D&RGW Passenger Cars

D&RGW passenger car lounge-observation car "Ogden Canon" with Denver Shop Band, Burnham Shops Denver, Colorado (on roundhouse turntable)

D&RGW passenger car lounge-observation car “Ogden Canon” with Denver Shop Band, Burnham Shops Denver, Colorado (on roundhouse turntable) Photo courtesy Denver Public Library


Nineteenth century railway passenger equipment has carried a special mystique for rail lore enthusiasts and historians. While most freight cars were designed to be functional and minimally appointed to meet utilitarian demands, the flanged wheel carriages created for human cargo were often adorned with a unique variety of comforts to please the discriminating eye as well as to provide safe transport. As a result, railway coach design variations from the golden age of steam are countless. Out in the budding narrow gauge country of the Denver and Rio Grande Railroad, certain extravagances may have been curtailed in the relatively diminutive passenger equipment, but the thoughtful application of period woodworking designs, ornate seating and ceilings, and glossy varnished exteriors were nonetheless typical of Victorian era sensibilities.Between 1880 and 1882, the Denver and Rio Grande Railway ordered approximately 60 narrow gauge coaches from the well established Jackson and Sharp Company based in Wilmington, Delaware. Not to be confused with other car style variations of the era, these latest Jackson and Sharp coaches (in excess of thirty eight feet in length) represented another milestone for the D&RG roster as passenger equipment was continuing to grow in physical characteristics as well as function. The original two-digit numbers (and names) assigned to these Jackson and Sharp cars were changed during the D&RG’s passenger car re-numbering effort in the mid 1880s. The post 1885 car numbers (falling between 263 and 321) would survive for the duration of these coaches’ service years. At an average cost of just under $4,000.00 each, the coaches were initially owned by the Colorado Rolling Stock Trust, an arrangement that would continue until the railroad would subsequently pay off the trust certificates and possess the cars outright.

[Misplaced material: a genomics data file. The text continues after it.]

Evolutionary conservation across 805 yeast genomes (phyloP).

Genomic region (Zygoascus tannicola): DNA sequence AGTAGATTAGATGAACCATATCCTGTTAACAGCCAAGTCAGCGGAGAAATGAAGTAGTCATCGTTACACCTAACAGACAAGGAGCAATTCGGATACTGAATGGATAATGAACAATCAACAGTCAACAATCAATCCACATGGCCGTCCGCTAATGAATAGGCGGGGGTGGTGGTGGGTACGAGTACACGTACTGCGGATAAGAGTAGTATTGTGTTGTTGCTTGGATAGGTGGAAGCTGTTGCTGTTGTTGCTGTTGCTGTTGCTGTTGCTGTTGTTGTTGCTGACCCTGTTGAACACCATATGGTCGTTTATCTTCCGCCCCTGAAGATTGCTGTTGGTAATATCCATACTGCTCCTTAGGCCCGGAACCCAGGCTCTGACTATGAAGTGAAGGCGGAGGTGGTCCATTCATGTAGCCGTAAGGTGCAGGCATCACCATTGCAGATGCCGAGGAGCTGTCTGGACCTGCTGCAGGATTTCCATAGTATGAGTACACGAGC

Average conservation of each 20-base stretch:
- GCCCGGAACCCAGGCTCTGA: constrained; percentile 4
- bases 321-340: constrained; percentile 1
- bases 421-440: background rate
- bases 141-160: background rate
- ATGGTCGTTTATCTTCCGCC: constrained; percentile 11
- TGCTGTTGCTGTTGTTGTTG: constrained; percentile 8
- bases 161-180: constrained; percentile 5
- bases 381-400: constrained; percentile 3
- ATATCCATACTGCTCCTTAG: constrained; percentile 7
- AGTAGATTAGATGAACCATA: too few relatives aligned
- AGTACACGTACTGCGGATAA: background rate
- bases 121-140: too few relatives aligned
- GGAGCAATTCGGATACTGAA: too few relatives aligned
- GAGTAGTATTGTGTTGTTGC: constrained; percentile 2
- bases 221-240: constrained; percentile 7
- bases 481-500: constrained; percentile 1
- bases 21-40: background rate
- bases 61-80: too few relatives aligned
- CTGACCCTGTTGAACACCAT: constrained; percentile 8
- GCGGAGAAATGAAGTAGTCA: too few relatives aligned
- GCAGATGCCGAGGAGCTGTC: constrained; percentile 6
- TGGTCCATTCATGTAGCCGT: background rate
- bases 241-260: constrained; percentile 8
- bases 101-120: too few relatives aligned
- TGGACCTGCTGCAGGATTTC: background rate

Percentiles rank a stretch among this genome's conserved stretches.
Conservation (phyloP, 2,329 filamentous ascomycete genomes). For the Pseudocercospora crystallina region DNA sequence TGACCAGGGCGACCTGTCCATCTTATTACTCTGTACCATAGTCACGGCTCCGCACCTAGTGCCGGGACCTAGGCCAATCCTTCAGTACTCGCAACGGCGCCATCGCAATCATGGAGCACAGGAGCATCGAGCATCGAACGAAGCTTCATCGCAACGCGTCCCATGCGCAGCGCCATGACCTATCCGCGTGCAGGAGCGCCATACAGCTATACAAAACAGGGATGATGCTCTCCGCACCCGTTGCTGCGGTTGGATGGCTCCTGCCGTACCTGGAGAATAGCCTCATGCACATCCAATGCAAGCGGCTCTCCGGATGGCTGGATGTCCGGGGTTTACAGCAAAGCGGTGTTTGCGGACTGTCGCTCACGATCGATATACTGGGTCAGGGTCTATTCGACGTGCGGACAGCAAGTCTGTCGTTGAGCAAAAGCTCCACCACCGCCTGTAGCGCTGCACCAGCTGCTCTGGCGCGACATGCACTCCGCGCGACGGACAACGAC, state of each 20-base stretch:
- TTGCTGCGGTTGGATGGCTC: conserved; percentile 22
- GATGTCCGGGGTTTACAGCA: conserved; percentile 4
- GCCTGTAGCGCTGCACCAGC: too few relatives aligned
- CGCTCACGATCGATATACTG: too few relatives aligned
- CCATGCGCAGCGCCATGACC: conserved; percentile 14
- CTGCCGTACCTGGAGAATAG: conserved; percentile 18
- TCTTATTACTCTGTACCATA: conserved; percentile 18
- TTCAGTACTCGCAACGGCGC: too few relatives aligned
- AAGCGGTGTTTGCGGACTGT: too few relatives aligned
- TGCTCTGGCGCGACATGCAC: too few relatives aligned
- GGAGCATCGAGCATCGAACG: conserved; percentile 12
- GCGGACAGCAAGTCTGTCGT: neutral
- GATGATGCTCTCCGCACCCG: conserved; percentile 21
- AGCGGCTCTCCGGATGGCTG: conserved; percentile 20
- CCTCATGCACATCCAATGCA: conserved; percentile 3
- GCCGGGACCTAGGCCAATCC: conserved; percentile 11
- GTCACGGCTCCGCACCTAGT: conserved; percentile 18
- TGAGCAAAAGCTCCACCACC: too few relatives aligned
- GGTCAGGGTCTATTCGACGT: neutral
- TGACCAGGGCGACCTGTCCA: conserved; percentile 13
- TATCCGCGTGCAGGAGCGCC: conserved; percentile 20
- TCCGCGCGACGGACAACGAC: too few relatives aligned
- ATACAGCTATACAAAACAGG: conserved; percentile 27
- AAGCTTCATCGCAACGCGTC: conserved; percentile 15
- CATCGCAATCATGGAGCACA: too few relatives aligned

As the years went by, the handsome Jackson and Sharp coaches would typify the open platform style of car used on the Colorado 3-foot gauge line well into the 1950s. Typical of D&RG(W) equipment, the coaches went through various transformations in the early years. By the early 1900s, many of the cars had been converted from the old “duckbill” style roofs to the “bullnose” style that was more prevalent in later years. In the 1920s, the cars were lowered and reinforced to accommodate operating safety concerns. By the 1930s, many of the D&RGW’s narrow gauge coaches had been re-built with double pane windows, and no longer bore the classic nineteenth century appearance of the arched, single pane variety. In 1942, National Railways of Mexico purchased a large group of D&RGW passenger cars and many of the Jackson and Sharp coaches headed south of the border for new duties.

Generally, the paint scheme for most of the D&RG passenger equipment prior to September of 1918 was Passenger Car Red (Tuscan) with gold leaf lettering. After 1918, the fleet was eventually re-painted with Pullman Green bodies and gold leaf lettering. In 1925 the use of gold leaf was discontinued and subsequent lettering was applied with yellow paint. In the 1930s, at least nine of the Jackson and Sharp coaches were noted as having a red paint scheme with unique livery, presumably for use with depression-era Civilian Conservation Corps trains in western Colorado.

Due to the efforts of many people and organisations, a small number of the Jackson and Sharp coaches exist to this day. Two wonderful examples still operate at the Colorado Railroad Museum (280 and 284), and the Huckleberry Railroad in Flint, Michigan (306 and 320). In the 1980s, the Durango and Silverton Railroad performed exquisite restoration work on the old 267 (now 257), 270, 291, and 311. In addition to these coaches that are regularly operating, a handful survive in various physical conditions around Colorado and New Mexico.

Comments are closed